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Norman M.
Norman M., Principal psychotherapist in private practice. Newspaper contributor, over 2000 satisfied clients on JA
Category: Mental Health
Satisfied Customers: 2568
Experience:  ADHP(NC), DEHP(NC), ECP, UKCP Registered.
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My son has depression - and will not do anything about it.

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My son has depression - and will not do anything about it. he will not see a doctor - He will not take vitamins for his calcum deficiency - he takes days and days off work because he can t get up.

This is a very difficult situation, and to be honest, there is no simple solution.

Until someone with a problem accepts that there is a problem, they won’t do anything about solving it. That’s the first hurdle. The second is convincing them that help is available, and that the should accept it.

Sustained gentle persuasion is at least part of the answer. Just being there to listen, and letting the person know that you are there for them may let them build up enough trust inside themselves to begin to deal with it.

His angry reaction, and his refusal even to take calcium supplements really are a reflection of his state of mind. Try not to pressure him hard – he will only retreat further- but gentle firmness is usually well accepted.

You may not to be able to solve his problem, or for that matter understand how he feels, but just listening and letting him talk can be really helpful. Listen, Listen, and listen more.

Getting people to open up can be difficult. It has to be done sensitively so that the person does not feel put down or alienated. A gentle approach like ‘It must be difficult feeling as you do. Perhaps we could talk about it? is often the best start.

Choose your time and place carefully if possible so that the person feels as safe and as comfortable as possible.

Try to make sure that the person feels that you are on their side, and try to use ‘open questions’ – ones that don’t allow a simple “Yes” or “No” answer.

Don’t try to give them solutions, because as they open up and talk, the person begins to find their own solutions.

Good beginnings are:

Where – 'Where did that happen?'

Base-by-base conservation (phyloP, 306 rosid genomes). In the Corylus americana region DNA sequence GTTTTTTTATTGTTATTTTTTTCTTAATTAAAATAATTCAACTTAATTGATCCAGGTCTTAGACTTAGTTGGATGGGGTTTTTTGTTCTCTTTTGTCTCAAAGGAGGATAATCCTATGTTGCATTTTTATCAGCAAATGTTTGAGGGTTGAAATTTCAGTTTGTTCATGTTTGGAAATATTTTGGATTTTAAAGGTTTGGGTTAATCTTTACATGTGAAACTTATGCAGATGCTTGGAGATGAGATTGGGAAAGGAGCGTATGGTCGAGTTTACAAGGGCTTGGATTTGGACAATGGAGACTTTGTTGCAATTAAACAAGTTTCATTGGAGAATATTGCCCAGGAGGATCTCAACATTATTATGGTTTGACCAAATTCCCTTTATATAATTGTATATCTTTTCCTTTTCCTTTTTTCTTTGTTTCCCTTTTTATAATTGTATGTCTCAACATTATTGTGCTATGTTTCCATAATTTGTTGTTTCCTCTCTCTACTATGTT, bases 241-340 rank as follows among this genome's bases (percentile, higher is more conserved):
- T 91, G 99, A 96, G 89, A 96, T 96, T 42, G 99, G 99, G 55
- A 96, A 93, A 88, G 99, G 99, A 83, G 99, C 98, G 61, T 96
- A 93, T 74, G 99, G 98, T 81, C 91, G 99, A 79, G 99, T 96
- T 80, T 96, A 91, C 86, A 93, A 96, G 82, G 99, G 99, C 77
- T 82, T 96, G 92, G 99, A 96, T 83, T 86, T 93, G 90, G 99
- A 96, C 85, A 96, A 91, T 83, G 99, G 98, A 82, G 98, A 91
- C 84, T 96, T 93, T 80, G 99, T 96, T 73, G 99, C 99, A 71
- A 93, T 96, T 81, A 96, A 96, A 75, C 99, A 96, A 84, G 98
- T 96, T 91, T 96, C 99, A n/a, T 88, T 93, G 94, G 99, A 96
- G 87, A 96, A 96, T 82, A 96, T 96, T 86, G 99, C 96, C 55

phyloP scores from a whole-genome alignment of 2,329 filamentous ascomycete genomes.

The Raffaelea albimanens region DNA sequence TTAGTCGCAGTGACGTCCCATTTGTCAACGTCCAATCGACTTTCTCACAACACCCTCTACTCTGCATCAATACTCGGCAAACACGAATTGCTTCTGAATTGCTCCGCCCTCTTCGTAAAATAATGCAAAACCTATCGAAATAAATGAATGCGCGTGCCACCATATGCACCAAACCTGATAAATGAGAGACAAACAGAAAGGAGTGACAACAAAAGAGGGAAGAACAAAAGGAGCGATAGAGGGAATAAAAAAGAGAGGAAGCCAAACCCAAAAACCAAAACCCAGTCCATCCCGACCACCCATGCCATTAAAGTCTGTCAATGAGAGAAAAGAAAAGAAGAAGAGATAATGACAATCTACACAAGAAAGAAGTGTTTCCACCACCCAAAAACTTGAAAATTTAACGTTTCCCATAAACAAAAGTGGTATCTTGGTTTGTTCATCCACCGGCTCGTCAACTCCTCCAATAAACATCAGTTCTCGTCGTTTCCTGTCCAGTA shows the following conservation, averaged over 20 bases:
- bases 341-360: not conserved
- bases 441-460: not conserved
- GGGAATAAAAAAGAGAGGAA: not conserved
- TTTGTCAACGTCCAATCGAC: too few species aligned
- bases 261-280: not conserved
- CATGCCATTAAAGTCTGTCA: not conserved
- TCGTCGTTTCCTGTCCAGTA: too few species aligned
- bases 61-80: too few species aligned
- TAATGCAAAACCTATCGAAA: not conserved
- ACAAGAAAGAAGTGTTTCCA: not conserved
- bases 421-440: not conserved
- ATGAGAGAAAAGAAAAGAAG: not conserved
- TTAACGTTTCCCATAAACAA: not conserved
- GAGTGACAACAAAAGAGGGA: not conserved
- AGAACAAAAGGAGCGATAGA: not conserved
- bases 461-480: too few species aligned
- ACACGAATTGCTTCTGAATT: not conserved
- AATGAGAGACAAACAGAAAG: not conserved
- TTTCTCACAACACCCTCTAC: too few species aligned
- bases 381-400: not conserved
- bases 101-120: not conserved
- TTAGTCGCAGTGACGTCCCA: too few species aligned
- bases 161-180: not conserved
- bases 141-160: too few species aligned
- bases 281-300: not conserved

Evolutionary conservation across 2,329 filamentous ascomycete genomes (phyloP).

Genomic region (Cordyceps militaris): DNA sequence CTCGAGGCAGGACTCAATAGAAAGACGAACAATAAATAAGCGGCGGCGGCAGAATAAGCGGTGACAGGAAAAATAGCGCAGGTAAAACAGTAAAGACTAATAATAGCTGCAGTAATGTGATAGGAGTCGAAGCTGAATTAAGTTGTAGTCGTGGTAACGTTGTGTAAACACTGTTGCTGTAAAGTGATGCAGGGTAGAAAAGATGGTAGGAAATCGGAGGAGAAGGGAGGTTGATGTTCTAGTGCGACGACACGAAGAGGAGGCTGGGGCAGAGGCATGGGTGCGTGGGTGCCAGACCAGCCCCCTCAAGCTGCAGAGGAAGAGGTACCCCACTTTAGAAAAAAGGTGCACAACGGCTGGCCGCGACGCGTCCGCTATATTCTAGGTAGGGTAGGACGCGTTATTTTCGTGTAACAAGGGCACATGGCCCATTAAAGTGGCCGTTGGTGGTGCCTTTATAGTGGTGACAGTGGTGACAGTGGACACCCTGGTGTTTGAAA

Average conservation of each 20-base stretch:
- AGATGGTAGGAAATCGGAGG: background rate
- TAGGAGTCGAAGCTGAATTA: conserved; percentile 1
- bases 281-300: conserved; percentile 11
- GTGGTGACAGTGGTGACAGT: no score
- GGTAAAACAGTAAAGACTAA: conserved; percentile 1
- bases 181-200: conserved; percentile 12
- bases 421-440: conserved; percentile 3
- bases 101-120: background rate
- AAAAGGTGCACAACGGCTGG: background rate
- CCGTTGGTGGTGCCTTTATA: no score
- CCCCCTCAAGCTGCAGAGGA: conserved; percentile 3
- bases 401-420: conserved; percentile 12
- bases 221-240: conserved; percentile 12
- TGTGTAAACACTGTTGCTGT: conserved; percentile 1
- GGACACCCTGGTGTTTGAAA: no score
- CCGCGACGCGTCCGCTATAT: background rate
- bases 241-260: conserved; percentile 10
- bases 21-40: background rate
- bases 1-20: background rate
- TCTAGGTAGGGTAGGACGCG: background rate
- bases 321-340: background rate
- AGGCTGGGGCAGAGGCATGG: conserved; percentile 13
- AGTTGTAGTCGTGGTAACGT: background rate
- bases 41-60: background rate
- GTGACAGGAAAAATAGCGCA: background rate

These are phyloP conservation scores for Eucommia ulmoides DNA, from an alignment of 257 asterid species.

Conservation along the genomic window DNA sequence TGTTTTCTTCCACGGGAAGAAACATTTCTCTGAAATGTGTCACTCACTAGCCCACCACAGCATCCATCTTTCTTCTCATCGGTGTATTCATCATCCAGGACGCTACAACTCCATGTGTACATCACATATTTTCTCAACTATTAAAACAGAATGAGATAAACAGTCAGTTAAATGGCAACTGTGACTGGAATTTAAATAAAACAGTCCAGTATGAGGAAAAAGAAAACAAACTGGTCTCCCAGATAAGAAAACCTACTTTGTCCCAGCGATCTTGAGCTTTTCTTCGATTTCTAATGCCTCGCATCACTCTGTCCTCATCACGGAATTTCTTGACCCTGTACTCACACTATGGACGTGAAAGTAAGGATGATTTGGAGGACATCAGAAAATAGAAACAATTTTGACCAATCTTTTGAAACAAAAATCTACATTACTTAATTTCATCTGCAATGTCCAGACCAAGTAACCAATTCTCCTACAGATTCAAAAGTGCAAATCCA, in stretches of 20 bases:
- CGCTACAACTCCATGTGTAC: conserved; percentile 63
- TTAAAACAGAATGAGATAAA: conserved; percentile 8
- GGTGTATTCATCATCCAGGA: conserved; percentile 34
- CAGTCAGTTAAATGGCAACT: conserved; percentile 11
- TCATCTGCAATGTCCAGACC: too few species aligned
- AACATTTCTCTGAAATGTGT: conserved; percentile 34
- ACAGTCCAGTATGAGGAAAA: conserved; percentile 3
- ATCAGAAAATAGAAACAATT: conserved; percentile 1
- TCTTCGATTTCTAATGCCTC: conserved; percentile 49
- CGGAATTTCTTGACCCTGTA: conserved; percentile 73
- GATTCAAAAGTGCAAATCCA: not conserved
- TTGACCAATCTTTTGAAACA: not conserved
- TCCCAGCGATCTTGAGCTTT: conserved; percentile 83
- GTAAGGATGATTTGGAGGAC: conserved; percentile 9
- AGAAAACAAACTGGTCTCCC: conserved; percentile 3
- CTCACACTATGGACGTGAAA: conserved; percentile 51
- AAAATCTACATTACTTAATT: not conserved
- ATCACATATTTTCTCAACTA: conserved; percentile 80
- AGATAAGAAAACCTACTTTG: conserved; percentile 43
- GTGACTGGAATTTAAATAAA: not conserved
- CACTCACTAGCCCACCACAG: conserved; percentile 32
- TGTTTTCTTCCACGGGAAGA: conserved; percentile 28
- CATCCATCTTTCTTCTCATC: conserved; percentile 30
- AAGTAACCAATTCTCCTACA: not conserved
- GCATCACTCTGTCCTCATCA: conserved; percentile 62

When – 'When did you find out……?'

What – 'What else was happening?'

How – 'How did you feel?'

Can you tell me…….

How are you feeling? This helps to get past the bare facts of a situation, and lets people

begin to look at their inner turmoil.

Don’t push hard or try to tell them what they MUST do – give them space and time to talk.

Get a couple of magazine articles about depression, and leave them lying around

There are some things you can do, and here are some tips:

What you can say that helps:

I’m here for you – you’re not alone.

What causes these thoughts and feelings is a real illness, and it can be treated..

You may not believe it now, but someday, this will pass and you’ll feel differently.

I care about you and want to help, even if I don’t really understand what you are going through right now, how you feel, and what you’re thinking

Don’t ever give up – just hang on one more minute or hour – whatever you can.

You are important to me. Your life is important to me, and to everybody who knows you

I’d like you to tell me what I can do now to help you.

We can get through this together

Don’t say:

Cheer up- it could be worse

Quit worrying about it – you’ll be fine

Your just imagining it, it’s all in your head.

Everybody feels like this sometimes

Why do you want to die – look at the life you’ve got.

You’ll just have to help yourself

I’d have thought you would be better by now.

Get over it and snap out of it.

Grow up and act like an adult.

What’s the matter with you anyway?


You’ll also find some helpful information here:

http://www.familyaware.org/

Best wishes, NormanM


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